Empowering Communities

Teaming Up to Fight Scams

June 6, 2017

Guest Commentary:  Community Partner

This is the first of an ongoing series on ComEd’s collaborative efforts with community organizations, highlighting the work they do to make a difference in the communities we serve – and in which our employees work, live and play. The Powering Lives Network welcomes the submission of stories by community organizations about programs or efforts that help ComEd customers. To submit a story for consideration, please send it to stories@comed.com and we will respond to your email.


By Steve Bernas, president and CEO, Better Business Bureau serving Chicago and Northern Illinois

As temperatures rise, certain scams begin to surge in unison. During the spring and summer months, “door-to-door” and utility scams heat up, plaguing consumers and business owners alike.

After long Midwest winters, it can be tempting to hastily agree to unsolicited offers for home services you may have shelved for warmer days. This careful timing, paired with high-pressure sales tactics or stern threats of service disconnection, can compel consumers to act on the spot.

Our recent Better Business Bureau Scam Tracker report recounts an instance similar to the typical utility scam narrative.

Here’s how it works: Someone claiming to work for a utility company will call your phone, or show up at your doorstep to inform you of an overdue payment or make allegations regarding urgent “energy audits” or “repairs.” The scam artist will then urge you to take immediate action in the form of a payment or disclosure of personal identifying information, such as a social security number. Oftentimes, these scammers are able to acquire the information they are seeking and retreat without a trace—compromising your safety, security, and finances.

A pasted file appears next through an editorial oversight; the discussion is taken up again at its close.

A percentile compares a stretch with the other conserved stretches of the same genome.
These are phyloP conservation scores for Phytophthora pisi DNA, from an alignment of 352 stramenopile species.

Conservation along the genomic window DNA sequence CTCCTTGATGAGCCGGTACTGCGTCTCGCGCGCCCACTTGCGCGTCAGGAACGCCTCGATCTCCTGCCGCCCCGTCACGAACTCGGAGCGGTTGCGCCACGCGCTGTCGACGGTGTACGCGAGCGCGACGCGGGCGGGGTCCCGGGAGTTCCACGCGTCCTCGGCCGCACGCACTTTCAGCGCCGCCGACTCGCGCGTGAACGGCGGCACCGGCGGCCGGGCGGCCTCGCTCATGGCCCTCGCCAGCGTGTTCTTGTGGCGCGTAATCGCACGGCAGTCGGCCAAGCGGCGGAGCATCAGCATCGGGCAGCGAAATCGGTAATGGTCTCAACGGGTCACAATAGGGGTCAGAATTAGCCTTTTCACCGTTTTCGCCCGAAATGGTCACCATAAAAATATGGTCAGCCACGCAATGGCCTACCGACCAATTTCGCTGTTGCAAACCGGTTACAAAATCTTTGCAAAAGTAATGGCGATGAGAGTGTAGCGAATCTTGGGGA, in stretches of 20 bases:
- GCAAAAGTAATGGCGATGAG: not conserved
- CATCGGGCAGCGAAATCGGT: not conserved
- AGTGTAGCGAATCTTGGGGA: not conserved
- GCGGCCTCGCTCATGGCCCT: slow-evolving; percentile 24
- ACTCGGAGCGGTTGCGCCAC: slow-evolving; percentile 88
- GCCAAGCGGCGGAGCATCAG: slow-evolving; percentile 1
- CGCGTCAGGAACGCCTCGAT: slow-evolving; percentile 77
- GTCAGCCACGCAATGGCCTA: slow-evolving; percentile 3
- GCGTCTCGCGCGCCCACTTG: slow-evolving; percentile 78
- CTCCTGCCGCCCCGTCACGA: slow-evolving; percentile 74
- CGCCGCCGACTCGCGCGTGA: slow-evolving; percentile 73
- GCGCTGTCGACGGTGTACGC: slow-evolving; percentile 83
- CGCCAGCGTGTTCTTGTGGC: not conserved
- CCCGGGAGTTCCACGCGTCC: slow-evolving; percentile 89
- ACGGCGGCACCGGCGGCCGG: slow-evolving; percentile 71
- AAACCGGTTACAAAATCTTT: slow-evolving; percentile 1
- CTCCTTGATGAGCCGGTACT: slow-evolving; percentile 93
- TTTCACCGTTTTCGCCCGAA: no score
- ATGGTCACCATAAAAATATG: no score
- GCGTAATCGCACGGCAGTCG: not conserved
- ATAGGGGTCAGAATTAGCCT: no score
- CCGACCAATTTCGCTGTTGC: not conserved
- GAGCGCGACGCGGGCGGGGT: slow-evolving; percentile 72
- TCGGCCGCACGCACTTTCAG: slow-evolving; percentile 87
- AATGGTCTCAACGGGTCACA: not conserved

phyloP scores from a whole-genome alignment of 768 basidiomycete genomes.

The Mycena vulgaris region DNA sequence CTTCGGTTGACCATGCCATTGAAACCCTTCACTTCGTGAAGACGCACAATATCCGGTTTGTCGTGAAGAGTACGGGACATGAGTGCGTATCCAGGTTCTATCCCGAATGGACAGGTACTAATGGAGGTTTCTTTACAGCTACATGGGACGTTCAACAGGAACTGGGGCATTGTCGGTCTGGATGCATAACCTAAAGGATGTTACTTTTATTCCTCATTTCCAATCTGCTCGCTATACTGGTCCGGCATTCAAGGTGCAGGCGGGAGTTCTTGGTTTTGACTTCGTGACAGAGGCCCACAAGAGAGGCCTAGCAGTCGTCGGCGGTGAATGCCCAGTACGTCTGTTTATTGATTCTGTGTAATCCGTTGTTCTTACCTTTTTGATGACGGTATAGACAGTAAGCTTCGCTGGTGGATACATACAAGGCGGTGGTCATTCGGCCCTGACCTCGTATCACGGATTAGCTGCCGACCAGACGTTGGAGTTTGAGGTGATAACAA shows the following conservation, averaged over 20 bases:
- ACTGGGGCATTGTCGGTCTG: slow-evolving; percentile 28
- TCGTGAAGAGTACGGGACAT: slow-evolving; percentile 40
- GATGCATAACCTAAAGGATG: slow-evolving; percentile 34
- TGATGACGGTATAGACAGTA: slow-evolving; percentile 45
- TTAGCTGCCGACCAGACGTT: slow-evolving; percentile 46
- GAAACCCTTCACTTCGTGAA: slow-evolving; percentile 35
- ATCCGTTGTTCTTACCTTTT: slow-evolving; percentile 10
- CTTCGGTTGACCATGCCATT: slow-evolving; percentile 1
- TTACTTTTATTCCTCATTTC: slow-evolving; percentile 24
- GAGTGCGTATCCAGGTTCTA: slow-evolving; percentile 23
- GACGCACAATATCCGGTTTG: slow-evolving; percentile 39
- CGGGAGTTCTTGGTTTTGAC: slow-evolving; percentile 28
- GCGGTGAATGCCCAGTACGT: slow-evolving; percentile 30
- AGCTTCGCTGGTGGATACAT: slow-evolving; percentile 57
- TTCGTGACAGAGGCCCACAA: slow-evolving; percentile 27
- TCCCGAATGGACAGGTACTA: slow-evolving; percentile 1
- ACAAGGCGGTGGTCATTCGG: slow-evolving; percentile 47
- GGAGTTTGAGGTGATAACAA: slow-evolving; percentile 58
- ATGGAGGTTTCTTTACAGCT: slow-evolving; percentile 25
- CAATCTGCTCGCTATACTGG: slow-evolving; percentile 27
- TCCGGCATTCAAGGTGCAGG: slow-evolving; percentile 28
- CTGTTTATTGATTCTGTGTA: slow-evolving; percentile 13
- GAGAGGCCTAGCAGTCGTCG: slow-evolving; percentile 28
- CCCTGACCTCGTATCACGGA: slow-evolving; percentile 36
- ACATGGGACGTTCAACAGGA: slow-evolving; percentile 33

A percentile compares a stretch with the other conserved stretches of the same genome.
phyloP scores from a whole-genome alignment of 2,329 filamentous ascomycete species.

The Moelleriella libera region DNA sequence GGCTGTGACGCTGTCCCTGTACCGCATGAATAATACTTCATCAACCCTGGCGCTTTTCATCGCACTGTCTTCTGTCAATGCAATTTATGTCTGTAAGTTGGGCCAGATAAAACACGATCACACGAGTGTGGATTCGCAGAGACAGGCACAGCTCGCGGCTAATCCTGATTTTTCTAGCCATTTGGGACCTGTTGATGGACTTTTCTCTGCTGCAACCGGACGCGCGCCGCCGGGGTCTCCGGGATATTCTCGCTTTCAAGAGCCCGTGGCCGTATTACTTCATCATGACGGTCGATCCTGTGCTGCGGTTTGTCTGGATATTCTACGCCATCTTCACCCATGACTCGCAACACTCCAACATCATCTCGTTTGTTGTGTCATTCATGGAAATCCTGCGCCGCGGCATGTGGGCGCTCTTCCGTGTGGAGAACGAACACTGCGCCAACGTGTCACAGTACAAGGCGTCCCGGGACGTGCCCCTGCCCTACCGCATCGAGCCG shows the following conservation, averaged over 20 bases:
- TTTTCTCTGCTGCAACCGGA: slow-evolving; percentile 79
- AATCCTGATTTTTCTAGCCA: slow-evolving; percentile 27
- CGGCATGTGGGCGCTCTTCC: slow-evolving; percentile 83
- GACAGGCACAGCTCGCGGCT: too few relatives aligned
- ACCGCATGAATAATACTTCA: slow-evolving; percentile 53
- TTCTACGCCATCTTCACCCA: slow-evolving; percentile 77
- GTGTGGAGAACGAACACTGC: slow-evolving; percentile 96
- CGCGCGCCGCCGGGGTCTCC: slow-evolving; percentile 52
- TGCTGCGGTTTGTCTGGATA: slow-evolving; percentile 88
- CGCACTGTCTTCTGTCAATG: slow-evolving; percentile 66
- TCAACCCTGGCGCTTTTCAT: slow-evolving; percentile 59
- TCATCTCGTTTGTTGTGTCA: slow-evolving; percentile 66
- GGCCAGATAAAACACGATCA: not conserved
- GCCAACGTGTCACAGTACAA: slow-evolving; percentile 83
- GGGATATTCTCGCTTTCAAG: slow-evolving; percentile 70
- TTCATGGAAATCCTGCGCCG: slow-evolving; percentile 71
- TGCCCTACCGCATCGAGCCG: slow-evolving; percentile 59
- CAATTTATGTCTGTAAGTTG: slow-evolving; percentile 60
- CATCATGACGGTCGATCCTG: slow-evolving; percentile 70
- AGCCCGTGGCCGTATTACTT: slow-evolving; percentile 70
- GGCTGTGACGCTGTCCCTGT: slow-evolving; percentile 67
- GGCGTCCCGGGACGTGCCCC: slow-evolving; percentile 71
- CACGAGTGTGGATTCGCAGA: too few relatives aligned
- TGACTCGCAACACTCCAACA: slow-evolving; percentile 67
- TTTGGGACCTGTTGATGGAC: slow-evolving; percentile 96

Consumer safety is at the core of our mission. We remind people to never feel compelled to open the door to anyone you don’t know, and never allow any worker into your home or business unless you know or have contacted them first.

Between the Better Business Bureau mission, and ComEd’s commitment to keeping their customers informed, our two entities have joined together to equip consumers with the acuity necessary to spot utility-oriented scams.

For over 90 years, the Better Business Bureau has valued our great partnership and business alliance with ComEd, and we wanted to stand in unison to bring awareness to this stunning increase in utility scams they we are seeing impact our community and their customers, sometimes right at customers’ front doors.

We join with ComEd to advise consumers to take the following precautions to avoid falling victim to this type of scam:

  • Never provide social security or personal information to anyone initiating contact with you claiming to be a utility representative or requesting you to send money to another person or entity other than your local utility providers.
  •  When in doubt, check it out. Be skeptical of individuals wearing clothing with old or defaced company logos. If you have any doubts, ask to see a company photo ID.
  • Never make payment for services to anyone coming to your door.
  •  For home repairs, always take the time to check the references and ratings of the company before doing business with them.
  •  If customers have concerns about the status of their ComEd account, they can also contact the company at 1-800-EDISON1.

Anyone who believes they have encountered any type of a scam is urged to report it to the Better Business Bureau Scam Tracker, and call their local police station if a door-to-door scam attempt is made. Anyone who believes he or she has been a target of a phone scam should contact the Illinois Attorney General’s office toll free at 1-800-386-5438.